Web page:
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Young Thug Hit With Tax Lien, Accused Of Owing $175,000

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By Ryan Naumann

Young Thug has been hit with another lien over unpaid taxes, bringing his total debt to $175,000.

According to court documents obtained by The Blast, The Georgia Department of Revenue hit Thug (real name: Jeffery Lamar Williams) with a state tax lien.

The lien accuses Thug of owing on his 2014 tax bill. The original amount owed was only $16,451.27.

The amount has swelled over the years with interest ($6,225.31), penalties ($4,178.03) and collection costs ($3,290.25). Thug is now on the hook to the Department for $30,194.86.

The lien warns Thug to pay up quickly or they will begin seizing his property & assets.

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Gettyimages | Neilson Barnard

Back in July, The Georgia Department of Revenue filed a separate lien against Thug. The lien accused him of owing a total of $145,794.03 for 2015. The original balance owed was only $85,254 but grew with interest ($21,125.88), penalties ($22,313.35) and other costs to the current debt.

Both liens remain active and the total tax debt comes to $175,988.89.

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Thug has had good news lately with his album “So Much Fun” debuting at no. 1 on the Billboard Chart. He also had a $350,000 legal battle with a jeweler dismissed.

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Earlier this year, the rapper also had drug charges dismissed.

The case was over a September 2017 incident where he was pulled over for a window tint violation but cops supposedly smelled marijuana. They searched the car and then found other drugs and arrested Thug.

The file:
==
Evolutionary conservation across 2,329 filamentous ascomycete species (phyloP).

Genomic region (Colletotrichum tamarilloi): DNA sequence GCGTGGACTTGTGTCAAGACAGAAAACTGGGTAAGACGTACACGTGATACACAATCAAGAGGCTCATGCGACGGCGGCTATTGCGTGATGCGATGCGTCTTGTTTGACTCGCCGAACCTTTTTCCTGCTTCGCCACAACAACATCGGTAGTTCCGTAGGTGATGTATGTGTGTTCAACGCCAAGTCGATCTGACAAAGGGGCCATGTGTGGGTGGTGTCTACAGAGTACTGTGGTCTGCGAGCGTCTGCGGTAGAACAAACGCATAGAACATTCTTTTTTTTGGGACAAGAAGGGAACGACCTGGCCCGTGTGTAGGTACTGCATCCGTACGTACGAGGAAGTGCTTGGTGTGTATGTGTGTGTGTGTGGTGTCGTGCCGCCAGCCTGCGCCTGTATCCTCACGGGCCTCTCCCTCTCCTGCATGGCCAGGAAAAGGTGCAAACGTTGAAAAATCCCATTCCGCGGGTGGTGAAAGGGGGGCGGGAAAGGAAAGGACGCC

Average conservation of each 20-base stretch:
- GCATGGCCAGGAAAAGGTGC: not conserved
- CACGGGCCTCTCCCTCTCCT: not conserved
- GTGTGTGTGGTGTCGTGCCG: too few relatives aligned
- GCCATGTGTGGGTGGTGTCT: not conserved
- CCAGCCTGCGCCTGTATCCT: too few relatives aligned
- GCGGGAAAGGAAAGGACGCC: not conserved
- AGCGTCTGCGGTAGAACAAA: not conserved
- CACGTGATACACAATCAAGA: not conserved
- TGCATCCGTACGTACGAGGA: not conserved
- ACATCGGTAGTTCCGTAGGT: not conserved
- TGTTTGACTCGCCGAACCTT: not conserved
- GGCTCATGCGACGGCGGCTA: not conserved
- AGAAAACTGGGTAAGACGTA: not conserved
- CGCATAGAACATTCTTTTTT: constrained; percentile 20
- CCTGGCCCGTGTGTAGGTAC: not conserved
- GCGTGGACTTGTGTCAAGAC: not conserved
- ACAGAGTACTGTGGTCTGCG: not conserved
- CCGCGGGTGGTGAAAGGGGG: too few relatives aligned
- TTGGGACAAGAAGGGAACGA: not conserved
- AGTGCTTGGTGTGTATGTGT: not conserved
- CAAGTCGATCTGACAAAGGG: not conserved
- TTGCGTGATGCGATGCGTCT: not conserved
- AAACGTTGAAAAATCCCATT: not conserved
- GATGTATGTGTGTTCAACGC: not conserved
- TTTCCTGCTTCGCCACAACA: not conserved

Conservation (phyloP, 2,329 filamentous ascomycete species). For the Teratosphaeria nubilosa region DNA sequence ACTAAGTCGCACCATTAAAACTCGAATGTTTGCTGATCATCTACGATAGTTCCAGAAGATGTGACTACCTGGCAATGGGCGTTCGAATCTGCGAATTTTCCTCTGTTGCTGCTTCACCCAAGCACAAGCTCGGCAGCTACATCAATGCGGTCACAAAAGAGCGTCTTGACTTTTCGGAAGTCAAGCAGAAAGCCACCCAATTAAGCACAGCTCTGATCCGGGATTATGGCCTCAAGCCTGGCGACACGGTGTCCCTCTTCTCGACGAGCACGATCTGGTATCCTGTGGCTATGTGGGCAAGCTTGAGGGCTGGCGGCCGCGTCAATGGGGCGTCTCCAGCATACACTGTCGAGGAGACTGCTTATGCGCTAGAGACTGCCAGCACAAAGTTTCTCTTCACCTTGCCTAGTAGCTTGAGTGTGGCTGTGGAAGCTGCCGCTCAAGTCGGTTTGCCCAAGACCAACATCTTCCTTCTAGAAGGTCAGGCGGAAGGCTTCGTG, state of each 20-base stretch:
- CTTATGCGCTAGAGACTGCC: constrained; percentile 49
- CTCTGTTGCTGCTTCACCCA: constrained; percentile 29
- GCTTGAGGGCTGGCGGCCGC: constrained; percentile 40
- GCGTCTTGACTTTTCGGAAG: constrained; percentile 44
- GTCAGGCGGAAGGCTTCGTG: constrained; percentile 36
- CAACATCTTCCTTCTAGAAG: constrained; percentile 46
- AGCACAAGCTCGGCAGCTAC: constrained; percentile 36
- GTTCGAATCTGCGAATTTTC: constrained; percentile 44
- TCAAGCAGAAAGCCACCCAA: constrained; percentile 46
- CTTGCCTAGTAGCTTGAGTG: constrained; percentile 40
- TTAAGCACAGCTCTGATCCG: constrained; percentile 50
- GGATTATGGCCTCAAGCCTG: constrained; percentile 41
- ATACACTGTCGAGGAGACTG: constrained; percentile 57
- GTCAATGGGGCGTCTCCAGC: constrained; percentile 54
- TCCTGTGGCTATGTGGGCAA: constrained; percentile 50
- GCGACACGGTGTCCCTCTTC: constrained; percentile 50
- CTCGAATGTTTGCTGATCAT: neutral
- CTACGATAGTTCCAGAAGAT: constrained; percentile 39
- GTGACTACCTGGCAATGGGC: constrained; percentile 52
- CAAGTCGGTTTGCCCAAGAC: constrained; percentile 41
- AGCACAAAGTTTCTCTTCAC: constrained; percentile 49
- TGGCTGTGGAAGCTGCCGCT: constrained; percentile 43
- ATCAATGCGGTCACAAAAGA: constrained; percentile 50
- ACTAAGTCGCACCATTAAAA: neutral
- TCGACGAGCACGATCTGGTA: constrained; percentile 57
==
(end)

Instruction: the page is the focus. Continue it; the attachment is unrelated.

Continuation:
A grand jury indicted the rapper on eight felony charges including possession and intent to distribute meth, weed and hydrocodone along with possession of amphetamine, Alparzolam, codeine and possession of a firearm.

Gettyimages | Emma McIntyre

Back in March, a Georgia judge sided with Thug and ordered all evidence cops had to be suppressed. The judge agreed the police stop was improper and therefore the evidence couldn’t be used.

The judge wrote, “The prosecution failed to present credible evidence that this vehicle was violating the law when it was stopped by law enforcement," the order states, "and thus, all evidence that flowed directly and indirectly from this illegal stop and seizure must be suppressed, including, but not limited to, all statements, firearms and supposed drugs.”

Prosecutors filed an appeal of the decision which is currently pending.

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